This historic, silent German educational film shows physical training of members of the Arbeitsdienft or "Labor Service".
The Reichsarbeitsdienst (translated to 'Reich Labour Service', abbreviated RAD) was a major organisation established by Nazi Germany as an agency to help mitigate the effects of unemployment on German economy, militarise the workforce and indoctrinate it with Nazi ideology. It was the official state labor service, divided into separate sections for men and women.
From June 1935 onwards, men aged between 18 and 25 had to serve six months before their military service. During World War II compulsory service also included young women and the RAD developed to an auxiliary formation which provided support for the Wehrmacht armed forces.
In the course of the Great Depression, the German government of the Weimar Republic under Chancellor Heinrich Brüning by emergency decree had established the Freiwilliger Arbeitsdienst ('Voluntary Labour Service', FAD) on 5 June 1931, two years before the Nazi Party (NSDAP) ascended to power. The state sponsored employment organisation provided services to civic and land improvement projects, from 16 July 1932 it was headed by Friedrich Syrup in the official rank of a Reichskommissar. The idea of a national compulsory service was quite popular, especially in right-wing circles, but it had little effect on the economic situation.
The concept was adopted by Adolf Hitler, who upon the Nazi Machtergreifung in 1933 appointed Konstantin Hierl state secretary in the Reich Ministry of Labour, responsible for FAD matters. Hierl was already a high-ranking member of the NSDAP and head of the party's labour organization, the Nationalsozialistischer Arbeitsdienst or NSAD. Hierl developed the concept of a state labour service organisation similar to the Reichswehr army, with a view to implementing a compulsory service. Meant as an evasion of the regulations set by the 1919 Treaty of Versailles, voluntariness initially was maintained after protests by the Geneva World Disarmament Conference.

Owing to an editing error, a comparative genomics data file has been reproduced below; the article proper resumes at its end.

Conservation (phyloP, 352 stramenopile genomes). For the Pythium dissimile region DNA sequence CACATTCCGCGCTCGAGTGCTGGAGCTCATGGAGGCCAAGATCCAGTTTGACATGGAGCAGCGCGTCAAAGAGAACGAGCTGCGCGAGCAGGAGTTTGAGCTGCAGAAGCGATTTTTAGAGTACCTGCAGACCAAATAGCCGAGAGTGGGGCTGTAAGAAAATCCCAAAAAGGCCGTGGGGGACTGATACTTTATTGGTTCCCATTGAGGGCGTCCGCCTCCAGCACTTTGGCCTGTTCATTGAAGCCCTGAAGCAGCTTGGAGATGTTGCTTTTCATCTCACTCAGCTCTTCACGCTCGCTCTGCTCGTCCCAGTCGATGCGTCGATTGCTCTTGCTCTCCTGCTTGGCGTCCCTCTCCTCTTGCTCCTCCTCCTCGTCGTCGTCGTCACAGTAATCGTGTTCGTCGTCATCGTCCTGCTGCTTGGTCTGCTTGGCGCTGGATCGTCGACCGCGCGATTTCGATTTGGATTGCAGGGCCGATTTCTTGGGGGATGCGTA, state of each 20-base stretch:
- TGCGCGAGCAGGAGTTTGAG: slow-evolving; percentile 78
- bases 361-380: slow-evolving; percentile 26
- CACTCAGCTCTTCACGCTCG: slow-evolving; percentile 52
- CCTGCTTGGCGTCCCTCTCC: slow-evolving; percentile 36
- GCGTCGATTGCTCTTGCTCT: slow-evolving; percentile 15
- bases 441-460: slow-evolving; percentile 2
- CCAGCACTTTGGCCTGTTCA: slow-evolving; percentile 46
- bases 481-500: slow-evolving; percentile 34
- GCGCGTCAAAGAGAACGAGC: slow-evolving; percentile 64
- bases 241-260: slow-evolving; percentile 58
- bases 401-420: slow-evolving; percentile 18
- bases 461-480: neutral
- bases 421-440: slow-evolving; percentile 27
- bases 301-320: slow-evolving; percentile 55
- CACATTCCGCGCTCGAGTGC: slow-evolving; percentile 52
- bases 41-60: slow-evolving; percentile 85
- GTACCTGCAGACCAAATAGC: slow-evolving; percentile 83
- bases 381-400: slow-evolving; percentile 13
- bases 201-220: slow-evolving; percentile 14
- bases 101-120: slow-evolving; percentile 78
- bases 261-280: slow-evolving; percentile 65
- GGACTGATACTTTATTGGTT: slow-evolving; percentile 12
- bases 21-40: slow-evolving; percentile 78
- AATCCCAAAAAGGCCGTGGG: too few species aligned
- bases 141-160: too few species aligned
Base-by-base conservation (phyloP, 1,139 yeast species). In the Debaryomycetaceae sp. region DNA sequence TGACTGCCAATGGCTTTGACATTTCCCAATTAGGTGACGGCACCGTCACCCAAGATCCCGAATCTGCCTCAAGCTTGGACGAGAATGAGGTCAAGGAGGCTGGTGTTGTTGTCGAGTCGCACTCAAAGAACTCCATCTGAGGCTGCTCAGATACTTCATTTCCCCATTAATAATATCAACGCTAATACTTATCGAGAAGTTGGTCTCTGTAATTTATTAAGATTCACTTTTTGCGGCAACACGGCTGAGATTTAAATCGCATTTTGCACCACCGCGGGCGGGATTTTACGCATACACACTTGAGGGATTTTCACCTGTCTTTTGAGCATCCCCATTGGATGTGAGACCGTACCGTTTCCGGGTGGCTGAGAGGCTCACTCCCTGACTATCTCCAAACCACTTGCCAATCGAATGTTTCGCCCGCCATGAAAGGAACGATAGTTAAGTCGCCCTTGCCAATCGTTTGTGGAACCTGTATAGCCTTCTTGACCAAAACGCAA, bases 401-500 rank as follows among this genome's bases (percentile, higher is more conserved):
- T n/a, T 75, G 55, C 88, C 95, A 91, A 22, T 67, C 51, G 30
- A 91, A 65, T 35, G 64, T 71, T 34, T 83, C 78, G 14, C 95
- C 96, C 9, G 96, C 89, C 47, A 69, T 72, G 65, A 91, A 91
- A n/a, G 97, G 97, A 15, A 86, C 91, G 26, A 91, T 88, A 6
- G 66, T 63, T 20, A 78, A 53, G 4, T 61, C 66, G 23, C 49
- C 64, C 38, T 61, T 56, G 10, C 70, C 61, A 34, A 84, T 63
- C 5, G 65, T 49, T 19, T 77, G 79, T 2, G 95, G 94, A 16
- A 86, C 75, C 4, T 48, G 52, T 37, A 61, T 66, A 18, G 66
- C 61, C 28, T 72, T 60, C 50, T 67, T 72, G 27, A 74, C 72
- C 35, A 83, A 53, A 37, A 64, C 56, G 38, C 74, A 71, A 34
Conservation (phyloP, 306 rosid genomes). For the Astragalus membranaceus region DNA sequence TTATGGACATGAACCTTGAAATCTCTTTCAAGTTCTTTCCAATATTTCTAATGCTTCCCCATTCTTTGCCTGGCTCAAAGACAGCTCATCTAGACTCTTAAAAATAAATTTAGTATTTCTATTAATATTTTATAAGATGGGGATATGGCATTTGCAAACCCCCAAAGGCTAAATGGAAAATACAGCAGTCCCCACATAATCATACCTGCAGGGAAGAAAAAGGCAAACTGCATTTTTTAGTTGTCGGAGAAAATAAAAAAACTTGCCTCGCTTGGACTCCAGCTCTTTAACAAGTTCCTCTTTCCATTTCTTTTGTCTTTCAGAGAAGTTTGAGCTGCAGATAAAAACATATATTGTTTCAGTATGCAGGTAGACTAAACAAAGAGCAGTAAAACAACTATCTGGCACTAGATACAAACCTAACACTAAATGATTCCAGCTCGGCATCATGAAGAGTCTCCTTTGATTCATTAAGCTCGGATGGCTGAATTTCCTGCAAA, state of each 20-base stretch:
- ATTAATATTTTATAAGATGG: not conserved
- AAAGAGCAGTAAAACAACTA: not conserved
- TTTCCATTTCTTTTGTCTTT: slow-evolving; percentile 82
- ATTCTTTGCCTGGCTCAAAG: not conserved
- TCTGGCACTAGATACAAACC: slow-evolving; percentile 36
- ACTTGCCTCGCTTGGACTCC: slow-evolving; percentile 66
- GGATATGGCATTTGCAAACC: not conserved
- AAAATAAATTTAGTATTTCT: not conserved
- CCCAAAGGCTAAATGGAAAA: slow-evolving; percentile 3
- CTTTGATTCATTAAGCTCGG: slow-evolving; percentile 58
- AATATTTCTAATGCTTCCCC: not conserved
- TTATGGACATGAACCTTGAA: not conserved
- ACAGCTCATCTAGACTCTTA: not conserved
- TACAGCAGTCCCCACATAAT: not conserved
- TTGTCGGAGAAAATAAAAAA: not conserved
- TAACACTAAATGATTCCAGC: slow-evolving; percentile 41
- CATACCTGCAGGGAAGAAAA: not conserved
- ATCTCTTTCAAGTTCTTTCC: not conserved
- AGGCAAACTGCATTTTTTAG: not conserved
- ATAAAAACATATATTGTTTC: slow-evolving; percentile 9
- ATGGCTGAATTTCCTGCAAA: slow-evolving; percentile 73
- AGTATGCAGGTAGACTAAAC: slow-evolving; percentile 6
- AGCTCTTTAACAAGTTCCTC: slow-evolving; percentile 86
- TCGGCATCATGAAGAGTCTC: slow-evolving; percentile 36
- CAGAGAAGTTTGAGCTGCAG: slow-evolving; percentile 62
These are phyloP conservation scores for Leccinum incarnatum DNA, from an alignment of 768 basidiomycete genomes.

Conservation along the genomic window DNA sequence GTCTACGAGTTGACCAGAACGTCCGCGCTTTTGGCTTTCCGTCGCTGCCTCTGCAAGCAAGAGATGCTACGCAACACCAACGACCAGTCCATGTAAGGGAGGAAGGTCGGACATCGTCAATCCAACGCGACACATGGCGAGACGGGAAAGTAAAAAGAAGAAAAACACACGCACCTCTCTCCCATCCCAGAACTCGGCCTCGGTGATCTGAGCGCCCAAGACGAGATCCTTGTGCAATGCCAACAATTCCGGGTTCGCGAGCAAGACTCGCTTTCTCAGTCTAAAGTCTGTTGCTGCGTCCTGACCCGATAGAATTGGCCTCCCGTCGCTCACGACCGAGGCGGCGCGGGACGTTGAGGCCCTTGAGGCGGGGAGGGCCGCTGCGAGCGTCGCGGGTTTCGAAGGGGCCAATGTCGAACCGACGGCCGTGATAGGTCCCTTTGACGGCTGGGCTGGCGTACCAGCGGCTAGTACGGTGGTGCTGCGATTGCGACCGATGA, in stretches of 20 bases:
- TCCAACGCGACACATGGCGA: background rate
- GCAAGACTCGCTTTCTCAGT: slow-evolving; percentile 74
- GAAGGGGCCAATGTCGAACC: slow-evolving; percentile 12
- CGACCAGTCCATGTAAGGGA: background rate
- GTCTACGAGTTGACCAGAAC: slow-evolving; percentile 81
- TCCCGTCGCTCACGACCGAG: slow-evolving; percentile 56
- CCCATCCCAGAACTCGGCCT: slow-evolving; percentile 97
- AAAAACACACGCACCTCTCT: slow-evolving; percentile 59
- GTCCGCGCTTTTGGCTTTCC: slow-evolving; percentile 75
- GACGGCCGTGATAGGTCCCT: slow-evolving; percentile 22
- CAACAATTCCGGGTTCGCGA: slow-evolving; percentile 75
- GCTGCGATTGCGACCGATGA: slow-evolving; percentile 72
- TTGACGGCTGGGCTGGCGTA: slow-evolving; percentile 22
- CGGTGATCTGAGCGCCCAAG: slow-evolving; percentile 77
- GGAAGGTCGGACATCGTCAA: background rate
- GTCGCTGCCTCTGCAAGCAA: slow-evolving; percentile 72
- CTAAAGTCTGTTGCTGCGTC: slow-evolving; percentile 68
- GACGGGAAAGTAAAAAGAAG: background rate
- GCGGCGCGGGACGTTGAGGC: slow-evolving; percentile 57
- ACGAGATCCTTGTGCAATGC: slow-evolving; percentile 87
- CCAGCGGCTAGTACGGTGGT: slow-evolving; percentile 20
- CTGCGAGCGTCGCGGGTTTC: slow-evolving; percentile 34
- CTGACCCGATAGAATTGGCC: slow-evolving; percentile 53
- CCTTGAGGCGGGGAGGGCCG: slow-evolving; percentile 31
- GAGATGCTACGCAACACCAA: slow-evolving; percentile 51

Hierl's rivalry with Labour Minister Franz Seldte led to the affiliation of his office as a FAD Reichskommissar with the Interior Ministry under his party fellow Wilhelm Frick. On 11 July 1934, the NSAD was renamed Reichsarbeitsdienst or RAD with Hierl as its director until the end of World War II. By law issued on 26 June 1935, the RAD was re-established as an amalgamation of the many prior labour organisations formed in Germany during the times of the Weimar Republic, with Hierl as appointed Reichsarbeitsführer (Reich Labour Leader) according to the Führerprinzip. With massive financial support by the German government, RAD members were to provide service for mainly military and to a lesser extent civic and agricultural construction projects.
The RAD was composed of 33 districts each called an Arbeitsgau (lit. Work District) similar to the Gaue subdivisions of the Nazi Party. Each of these districts was headed by an Arbeitsgauführer officer with headquarters staff and a Wachkompanie (Guard Company). Under each district were between six and eight Arbeitsgruppen (Work Groups), battalion-sized formations of 1200–1800 men. These groups were divided into six company-sized RAD-Abteilung units.
Conscripted personnel had to move into labour barracks. Each rank and file RAD man was supplied with a spade and a bicycle. A paramilitary uniform was implemented in 1934; beside the swastika brassard, the RAD symbol, an arm badge in the shape of an upward pointing shovel blade, was displayed on the upper left shoulder of all uniforms and great-coats worn by all personnel. Men and women had to work up to 76 hours a week
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